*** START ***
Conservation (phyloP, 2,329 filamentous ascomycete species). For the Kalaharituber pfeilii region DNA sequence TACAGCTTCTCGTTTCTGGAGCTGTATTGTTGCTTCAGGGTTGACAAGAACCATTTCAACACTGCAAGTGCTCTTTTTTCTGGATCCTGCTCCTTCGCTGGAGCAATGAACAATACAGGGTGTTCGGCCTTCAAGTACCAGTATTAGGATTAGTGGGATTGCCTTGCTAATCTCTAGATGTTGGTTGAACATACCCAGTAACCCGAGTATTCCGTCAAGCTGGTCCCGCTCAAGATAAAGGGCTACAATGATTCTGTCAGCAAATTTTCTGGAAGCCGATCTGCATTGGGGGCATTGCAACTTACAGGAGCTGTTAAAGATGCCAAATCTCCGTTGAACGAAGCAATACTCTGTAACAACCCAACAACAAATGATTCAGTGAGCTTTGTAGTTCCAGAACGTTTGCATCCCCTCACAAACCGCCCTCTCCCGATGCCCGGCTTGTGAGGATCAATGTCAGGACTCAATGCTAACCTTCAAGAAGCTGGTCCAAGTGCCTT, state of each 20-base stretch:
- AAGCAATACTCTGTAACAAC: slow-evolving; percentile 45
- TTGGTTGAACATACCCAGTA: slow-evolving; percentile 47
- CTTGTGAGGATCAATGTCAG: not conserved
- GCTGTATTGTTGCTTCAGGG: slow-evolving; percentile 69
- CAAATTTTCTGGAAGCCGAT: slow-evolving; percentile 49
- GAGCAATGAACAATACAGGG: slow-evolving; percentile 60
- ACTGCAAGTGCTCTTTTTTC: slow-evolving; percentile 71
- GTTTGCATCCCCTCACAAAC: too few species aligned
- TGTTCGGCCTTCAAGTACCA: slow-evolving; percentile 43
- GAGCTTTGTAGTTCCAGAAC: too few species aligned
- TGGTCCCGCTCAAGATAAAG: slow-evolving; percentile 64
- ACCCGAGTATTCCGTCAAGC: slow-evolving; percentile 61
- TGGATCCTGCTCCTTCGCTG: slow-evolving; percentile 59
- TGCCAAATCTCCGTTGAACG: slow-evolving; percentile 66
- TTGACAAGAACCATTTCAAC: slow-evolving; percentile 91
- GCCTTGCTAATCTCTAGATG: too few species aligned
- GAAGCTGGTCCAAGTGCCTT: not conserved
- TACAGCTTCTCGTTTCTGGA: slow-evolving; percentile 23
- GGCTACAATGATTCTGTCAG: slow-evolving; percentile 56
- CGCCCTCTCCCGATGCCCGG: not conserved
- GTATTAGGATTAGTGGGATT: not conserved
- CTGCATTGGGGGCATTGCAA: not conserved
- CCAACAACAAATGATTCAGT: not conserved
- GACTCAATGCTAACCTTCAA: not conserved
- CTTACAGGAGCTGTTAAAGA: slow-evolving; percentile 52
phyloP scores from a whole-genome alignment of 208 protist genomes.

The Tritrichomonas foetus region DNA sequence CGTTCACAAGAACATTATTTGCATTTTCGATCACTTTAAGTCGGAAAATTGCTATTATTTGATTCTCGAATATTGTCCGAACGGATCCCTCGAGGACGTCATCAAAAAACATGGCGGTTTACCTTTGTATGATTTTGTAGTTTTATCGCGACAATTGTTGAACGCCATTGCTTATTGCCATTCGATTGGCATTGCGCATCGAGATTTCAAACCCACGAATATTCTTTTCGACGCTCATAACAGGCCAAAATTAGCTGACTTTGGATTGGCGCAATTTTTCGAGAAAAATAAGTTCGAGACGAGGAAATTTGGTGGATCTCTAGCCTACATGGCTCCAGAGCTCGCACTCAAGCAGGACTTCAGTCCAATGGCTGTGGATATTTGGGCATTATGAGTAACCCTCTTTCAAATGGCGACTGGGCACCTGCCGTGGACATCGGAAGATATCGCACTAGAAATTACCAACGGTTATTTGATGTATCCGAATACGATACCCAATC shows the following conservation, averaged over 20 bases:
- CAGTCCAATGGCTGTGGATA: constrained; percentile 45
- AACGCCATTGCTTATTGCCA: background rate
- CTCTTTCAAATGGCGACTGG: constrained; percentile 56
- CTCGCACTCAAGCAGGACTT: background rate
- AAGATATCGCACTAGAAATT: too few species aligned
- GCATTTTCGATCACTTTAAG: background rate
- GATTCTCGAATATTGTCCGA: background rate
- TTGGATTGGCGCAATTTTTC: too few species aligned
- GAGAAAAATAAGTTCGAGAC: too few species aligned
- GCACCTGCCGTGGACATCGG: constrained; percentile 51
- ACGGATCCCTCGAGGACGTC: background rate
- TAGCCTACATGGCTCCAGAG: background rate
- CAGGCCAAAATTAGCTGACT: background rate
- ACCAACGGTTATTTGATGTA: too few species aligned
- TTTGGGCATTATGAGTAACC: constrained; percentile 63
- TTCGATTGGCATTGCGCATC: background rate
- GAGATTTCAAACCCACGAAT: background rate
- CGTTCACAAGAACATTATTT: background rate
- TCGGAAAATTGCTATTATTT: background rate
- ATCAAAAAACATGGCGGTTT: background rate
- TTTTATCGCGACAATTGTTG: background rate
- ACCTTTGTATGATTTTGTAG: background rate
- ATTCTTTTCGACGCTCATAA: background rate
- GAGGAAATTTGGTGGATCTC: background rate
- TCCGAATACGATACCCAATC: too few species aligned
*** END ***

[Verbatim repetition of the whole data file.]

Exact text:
Conservation (phyloP, 2,329 filamentous ascomycete species). For the Kalaharituber pfeilii region DNA sequence TACAGCTTCTCGTTTCTGGAGCTGTATTGTTGCTTCAGGGTTGACAAGAACCATTTCAACACTGCAAGTGCTCTTTTTTCTGGATCCTGCTCCTTCGCTGGAGCAATGAACAATACAGGGTGTTCGGCCTTCAAGTACCAGTATTAGGATTAGTGGGATTGCCTTGCTAATCTCTAGATGTTGGTTGAACATACCCAGTAACCCGAGTATTCCGTCAAGCTGGTCCCGCTCAAGATAAAGGGCTACAATGATTCTGTCAGCAAATTTTCTGGAAGCCGATCTGCATTGGGGGCATTGCAACTTACAGGAGCTGTTAAAGATGCCAAATCTCCGTTGAACGAAGCAATACTCTGTAACAACCCAACAACAAATGATTCAGTGAGCTTTGTAGTTCCAGAACGTTTGCATCCCCTCACAAACCGCCCTCTCCCGATGCCCGGCTTGTGAGGATCAATGTCAGGACTCAATGCTAACCTTCAAGAAGCTGGTCCAAGTGCCTT, state of each 20-base stretch:
- AAGCAATACTCTGTAACAAC: slow-evolving; percentile 45
- TTGGTTGAACATACCCAGTA: slow-evolving; percentile 47
- CTTGTGAGGATCAATGTCAG: not conserved
- GCTGTATTGTTGCTTCAGGG: slow-evolving; percentile 69
- CAAATTTTCTGGAAGCCGAT: slow-evolving; percentile 49
- GAGCAATGAACAATACAGGG: slow-evolving; percentile 60
- ACTGCAAGTGCTCTTTTTTC: slow-evolving; percentile 71
- GTTTGCATCCCCTCACAAAC: too few species aligned
- TGTTCGGCCTTCAAGTACCA: slow-evolving; percentile 43
- GAGCTTTGTAGTTCCAGAAC: too few species aligned
- TGGTCCCGCTCAAGATAAAG: slow-evolving; percentile 64
- ACCCGAGTATTCCGTCAAGC: slow-evolving; percentile 61
- TGGATCCTGCTCCTTCGCTG: slow-evolving; percentile 59
- TGCCAAATCTCCGTTGAACG: slow-evolving; percentile 66
- TTGACAAGAACCATTTCAAC: slow-evolving; percentile 91
- GCCTTGCTAATCTCTAGATG: too few species aligned
- GAAGCTGGTCCAAGTGCCTT: not conserved
- TACAGCTTCTCGTTTCTGGA: slow-evolving; percentile 23
- GGCTACAATGATTCTGTCAG: slow-evolving; percentile 56
- CGCCCTCTCCCGATGCCCGG: not conserved
- GTATTAGGATTAGTGGGATT: not conserved
- CTGCATTGGGGGCATTGCAA: not conserved
- CCAACAACAAATGATTCAGT: not conserved
- GACTCAATGCTAACCTTCAA: not conserved
- CTTACAGGAGCTGTTAAAGA: slow-evolving; percentile 52
phyloP scores from a whole-genome alignment of 208 protist genomes.

The Tritrichomonas foetus region DNA sequence CGTTCACAAGAACATTATTTGCATTTTCGATCACTTTAAGTCGGAAAATTGCTATTATTTGATTCTCGAATATTGTCCGAACGGATCCCTCGAGGACGTCATCAAAAAACATGGCGGTTTACCTTTGTATGATTTTGTAGTTTTATCGCGACAATTGTTGAACGCCATTGCTTATTGCCATTCGATTGGCATTGCGCATCGAGATTTCAAACCCACGAATATTCTTTTCGACGCTCATAACAGGCCAAAATTAGCTGACTTTGGATTGGCGCAATTTTTCGAGAAAAATAAGTTCGAGACGAGGAAATTTGGTGGATCTCTAGCCTACATGGCTCCAGAGCTCGCACTCAAGCAGGACTTCAGTCCAATGGCTGTGGATATTTGGGCATTATGAGTAACCCTCTTTCAAATGGCGACTGGGCACCTGCCGTGGACATCGGAAGATATCGCACTAGAAATTACCAACGGTTATTTGATGTATCCGAATACGATACCCAATC shows the following conservation, averaged over 20 bases:
- CAGTCCAATGGCTGTGGATA: constrained; percentile 45
- AACGCCATTGCTTATTGCCA: background rate
- CTCTTTCAAATGGCGACTGG: constrained; percentile 56
- CTCGCACTCAAGCAGGACTT: background rate
- AAGATATCGCACTAGAAATT: too few species aligned
- GCATTTTCGATCACTTTAAG: background rate
- GATTCTCGAATATTGTCCGA: background rate
- TTGGATTGGCGCAATTTTTC: too few species aligned
- GAGAAAAATAAGTTCGAGAC: too few species aligned
- GCACCTGCCGTGGACATCGG: constrained; percentile 51
- ACGGATCCCTCGAGGACGTC: background rate
- TAGCCTACATGGCTCCAGAG: background rate
- CAGGCCAAAATTAGCTGACT: background rate
- ACCAACGGTTATTTGATGTA: too few species aligned
- TTTGGGCATTATGAGTAACC: constrained; percentile 63
- TTCGATTGGCATTGCGCATC: background rate
- GAGATTTCAAACCCACGAAT: background rate
- CGTTCACAAGAACATTATTT: background rate
- TCGGAAAATTGCTATTATTT: background rate
- ATCAAAAAACATGGCGGTTT: background rate
- TTTTATCGCGACAATTGTTG: background rate
- ACCTTTGTATGATTTTGTAG: background rate
- ATTCTTTTCGACGCTCATAA: background rate
- GAGGAAATTTGGTGGATCTC: background rate
- TCCGAATACGATACCCAATC: too few species aligned